Tag Archives: science education for politicians

Science public engagement with policy makers—an idea for the Canadian scene?

Athene Donald’s Nov. 2, 2012 posting on Occam’s Corner (hosted by the Guardian) points out that scientists aren’t the only ones who need to engage, policy makers should try it too  (Note: I have removed links),

Recently the UK’s Department for Business, Innovation and Skills (BIS) has been consulting on its Science and Society programme, and I for one have fed my thoughts back to their team. On their web pages they also detail the progress they have made against previous objectives, set up a couple of years ago. Progress on some fronts is good, particularly in the way interactions with the media are progressing. Nevertheless, there are hints in the text implying unhealthy mental separation of different groupings. For example, language relating to how “we”, that is the scientists, are expected to engage with “you”, the public, might perhaps benefit from closer scrutiny. There are also some notable omissions of people who don’t seem to be expected to participate in engagement very much at all, notably “them” – those who set the agenda at the centre of power, comprising MP’s, civil servants and policy-makers in general. [emphases mine]

She’s suggesting engagement between scientists and policy makers, not engagement between the public, scientists, and policy makers. Personally, I’d like to see the latter take place, as well as, the former. Donald also goes on to reiterate her support for another suggestion,  (Note: I have removed links),

Nor does success, according to BIS, contain any mention of the suggestion, made by Adam Afriyie (then shadow Science Minister) before the last election, that MPs should get remedial science lessons. To quote my own MP and erstwhile colleague in Physics at the University of Cambridge, Dr Julian Huppert shortly after election as an MP in 2010, who said à propos of this:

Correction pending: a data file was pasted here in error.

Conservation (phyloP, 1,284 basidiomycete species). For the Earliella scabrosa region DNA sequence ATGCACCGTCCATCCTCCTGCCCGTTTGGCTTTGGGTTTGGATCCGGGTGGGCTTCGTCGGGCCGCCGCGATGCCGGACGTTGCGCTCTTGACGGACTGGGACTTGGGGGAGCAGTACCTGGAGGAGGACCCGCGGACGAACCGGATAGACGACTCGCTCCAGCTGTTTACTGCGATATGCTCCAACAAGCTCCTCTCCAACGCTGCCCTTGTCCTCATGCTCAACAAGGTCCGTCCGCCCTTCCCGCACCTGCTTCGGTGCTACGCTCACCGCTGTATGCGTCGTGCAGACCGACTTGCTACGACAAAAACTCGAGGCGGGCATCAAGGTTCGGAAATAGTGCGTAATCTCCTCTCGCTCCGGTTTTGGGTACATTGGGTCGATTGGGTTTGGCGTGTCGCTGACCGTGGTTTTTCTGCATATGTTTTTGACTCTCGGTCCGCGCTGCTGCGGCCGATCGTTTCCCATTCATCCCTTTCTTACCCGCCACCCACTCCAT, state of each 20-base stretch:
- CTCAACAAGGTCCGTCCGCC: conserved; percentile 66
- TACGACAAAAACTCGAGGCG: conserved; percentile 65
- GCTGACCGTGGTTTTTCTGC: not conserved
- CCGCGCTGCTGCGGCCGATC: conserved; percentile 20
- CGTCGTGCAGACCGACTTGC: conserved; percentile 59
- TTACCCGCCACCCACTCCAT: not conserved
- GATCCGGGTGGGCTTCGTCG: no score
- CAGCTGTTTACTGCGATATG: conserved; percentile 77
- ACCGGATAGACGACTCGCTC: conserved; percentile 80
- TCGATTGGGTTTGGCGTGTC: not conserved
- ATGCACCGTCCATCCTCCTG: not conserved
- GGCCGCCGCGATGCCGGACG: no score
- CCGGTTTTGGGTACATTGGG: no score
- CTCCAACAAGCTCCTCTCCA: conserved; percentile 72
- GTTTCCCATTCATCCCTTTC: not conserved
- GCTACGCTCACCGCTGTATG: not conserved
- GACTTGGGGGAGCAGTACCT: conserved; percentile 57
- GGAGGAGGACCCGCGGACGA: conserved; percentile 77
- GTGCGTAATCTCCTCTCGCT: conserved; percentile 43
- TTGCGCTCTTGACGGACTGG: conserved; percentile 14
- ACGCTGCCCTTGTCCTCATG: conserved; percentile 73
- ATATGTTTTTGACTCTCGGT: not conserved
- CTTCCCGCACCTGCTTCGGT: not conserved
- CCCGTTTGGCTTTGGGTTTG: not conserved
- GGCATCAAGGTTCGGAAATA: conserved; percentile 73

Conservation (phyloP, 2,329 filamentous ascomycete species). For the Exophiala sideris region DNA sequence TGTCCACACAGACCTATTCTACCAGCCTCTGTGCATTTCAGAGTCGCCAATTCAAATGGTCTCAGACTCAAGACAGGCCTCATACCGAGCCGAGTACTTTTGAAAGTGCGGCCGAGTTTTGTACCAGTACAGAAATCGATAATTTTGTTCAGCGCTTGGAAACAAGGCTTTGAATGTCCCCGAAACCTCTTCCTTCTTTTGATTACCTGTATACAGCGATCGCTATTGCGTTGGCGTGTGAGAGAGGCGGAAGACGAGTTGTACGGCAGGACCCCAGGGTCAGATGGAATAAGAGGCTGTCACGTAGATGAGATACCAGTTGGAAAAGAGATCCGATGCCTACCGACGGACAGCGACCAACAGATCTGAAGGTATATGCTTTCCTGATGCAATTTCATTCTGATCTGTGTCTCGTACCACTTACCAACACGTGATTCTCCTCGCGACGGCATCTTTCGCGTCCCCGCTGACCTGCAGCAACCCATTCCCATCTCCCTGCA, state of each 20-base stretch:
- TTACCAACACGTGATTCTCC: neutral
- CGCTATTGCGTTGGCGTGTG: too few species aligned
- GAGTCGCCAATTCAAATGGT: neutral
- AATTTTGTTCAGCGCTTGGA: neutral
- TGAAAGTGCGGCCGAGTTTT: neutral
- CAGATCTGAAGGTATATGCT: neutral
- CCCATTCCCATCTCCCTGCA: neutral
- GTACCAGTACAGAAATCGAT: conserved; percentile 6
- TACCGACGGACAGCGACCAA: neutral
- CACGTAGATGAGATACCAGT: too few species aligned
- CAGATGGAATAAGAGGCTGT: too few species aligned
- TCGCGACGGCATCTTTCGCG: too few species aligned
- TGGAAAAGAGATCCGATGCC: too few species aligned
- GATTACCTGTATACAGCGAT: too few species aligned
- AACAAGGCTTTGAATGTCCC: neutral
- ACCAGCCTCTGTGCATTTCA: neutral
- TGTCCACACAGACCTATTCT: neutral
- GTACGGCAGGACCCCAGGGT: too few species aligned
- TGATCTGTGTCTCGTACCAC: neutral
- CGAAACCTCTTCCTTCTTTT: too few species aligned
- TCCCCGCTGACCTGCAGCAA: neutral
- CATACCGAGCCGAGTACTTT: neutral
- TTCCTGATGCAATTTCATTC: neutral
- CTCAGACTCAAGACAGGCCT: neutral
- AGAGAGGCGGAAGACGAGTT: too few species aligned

“It would be really important for all MPs to have some exposure, because some of them will not have studied any science since they were 15 and it’s important to understand how to engage with it. You would then have a lot of MPs who were able to understand the information they were being presented with.”

Donald’s comments remind me of Preston Manning’s suggestions about Canadian scientists needing to engage more with politicians.  Luckily, Mr. Manning very kindly gave me an interview about those suggestions and more, ‘Preston Manning Interview (part 1 of 2) and PEN’s nanotechnology product inventory‘ and ‘Preston Manning Interview (part 2 of 2); Project on Emerging Nanotechnologies Events; ASTC Conference‘ in September 2009. That year, the first Canadian Science Policy Conference was held. Next week (Nov. 5-7, 2012) will see the fourth conference in Calgary, Alberta where Mr. Manning is scheduled to speak on this panel, ‘What is the appropriate division of labour between business, government, and the academy in advancing science-based innovation in Canada?’